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Rev. Brad Morris column: Skateboards

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Rev. Brad Morris

I was watching some skateboard competition on TV not too long ago. It was amazing what those people could do. Watching movies on TV, one also sees amazing feats of daring, such as holding onto a car while it is speeding some 50 or 60 miles an hour down the road. That is definitely not my idea of fun. I remember when skateboards first came out. They were not as fancy as they are now of course, but for all of the kids in my neighborhood... well we just had to have one.

You know how kids are, eight or nine years old, plenty of desire, and absolutely no money. So we went to our dads and asked them if they would get us a skate board. Of course parents are made of some alien substance, that they mysteriously acquire around the time that they become parents. You know, it’s something that hinders them from ever thinking like a kid again. They didn’t see what a great time we could have with a skateboard. Every one of my friend’s parents turned them down on the subject of buying them a skateboard including mine.

We got together and found that there were two reasons which all of our parents gave for not buying us skateboards. First, was that they cost too much (which they did, and that was why we asked our parents to buy them, we would never see that much money). The second reason was that they were too dangerous. You could fall off of them, they weren’t attached to your feet like skates and could mysteriously fly out from under you, there was no steering device, and there were no brakes on them. No skateboards. Besides we had skates didn’t we?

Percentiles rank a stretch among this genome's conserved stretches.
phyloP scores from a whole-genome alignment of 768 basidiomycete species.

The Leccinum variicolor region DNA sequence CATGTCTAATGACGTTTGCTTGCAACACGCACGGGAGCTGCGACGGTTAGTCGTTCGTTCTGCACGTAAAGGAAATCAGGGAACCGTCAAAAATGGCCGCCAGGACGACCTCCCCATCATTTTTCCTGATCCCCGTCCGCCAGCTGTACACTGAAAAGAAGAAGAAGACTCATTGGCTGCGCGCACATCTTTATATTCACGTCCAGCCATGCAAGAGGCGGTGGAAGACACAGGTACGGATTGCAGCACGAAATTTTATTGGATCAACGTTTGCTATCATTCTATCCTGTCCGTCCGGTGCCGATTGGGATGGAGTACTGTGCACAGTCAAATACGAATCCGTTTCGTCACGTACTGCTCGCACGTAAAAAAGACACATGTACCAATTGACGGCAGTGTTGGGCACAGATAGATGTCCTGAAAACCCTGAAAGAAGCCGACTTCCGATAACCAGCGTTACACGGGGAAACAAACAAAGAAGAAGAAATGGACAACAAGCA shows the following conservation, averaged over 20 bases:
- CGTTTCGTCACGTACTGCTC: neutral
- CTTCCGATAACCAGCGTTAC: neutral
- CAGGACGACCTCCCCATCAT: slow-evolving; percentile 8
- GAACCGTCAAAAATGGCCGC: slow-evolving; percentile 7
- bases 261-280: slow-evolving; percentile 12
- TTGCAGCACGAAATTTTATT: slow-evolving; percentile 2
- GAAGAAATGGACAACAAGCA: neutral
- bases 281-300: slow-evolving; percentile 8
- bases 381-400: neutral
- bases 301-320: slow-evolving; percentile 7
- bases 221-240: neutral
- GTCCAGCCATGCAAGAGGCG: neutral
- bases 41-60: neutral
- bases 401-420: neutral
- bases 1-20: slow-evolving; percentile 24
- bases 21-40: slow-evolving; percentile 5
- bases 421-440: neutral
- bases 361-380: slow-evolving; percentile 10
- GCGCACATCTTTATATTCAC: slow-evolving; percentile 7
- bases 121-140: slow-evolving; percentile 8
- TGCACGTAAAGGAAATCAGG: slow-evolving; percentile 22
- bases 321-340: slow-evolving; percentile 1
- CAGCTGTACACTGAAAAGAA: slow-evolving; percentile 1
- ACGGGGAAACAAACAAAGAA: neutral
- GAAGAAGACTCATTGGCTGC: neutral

We sat around and pondered what to do. How could we get enough money to buy a skateboard? We decided to pool all of our money and maybe buy one to be shared among us all. After all we were friends, we were in this together. We collected close to a whole dollar. That wasn’t near enough. There had to be another way. So we did, what kids do with that bit of money... we went to the store and bought some cokes and a couple of candy bars to share so that we would have energy to think this thing out. There had to be an answer. We just hadn’t found it yet. But we knew we would. We always found an answer to our problems.

So we thought, and we figured, and finally someone suggested making our own skateboards. We went to the local K-Mart which was within walking distance of where we lived on a fact finding trip, (there was no Wal-Mart then) to more closely examine the fine detail and precision manufacture of their skateboards. After careful examination we went home, took our old metal street skates apart, found a piece of 2 X 4, cut it to approximately 18 inches in length, and nailed the front half of the skate to the front of the board and the back half of the skate to back of the board. We were in business. These were not the modern day boot skates with hard rubber wheels, but rather metal skates and metal wheels with leather straps to hold them on your feet.

Growing up as young boys in my neighborhood, there were no rocket scientists among us, (though Dennis and I did try to make a rocket out of his mother’s new Electrolux Vacuum cleaner). But we were fairly ambitious and found that if we worked together as a team of friends, we could usually overcome the gigantic problems that always seem to face small boys.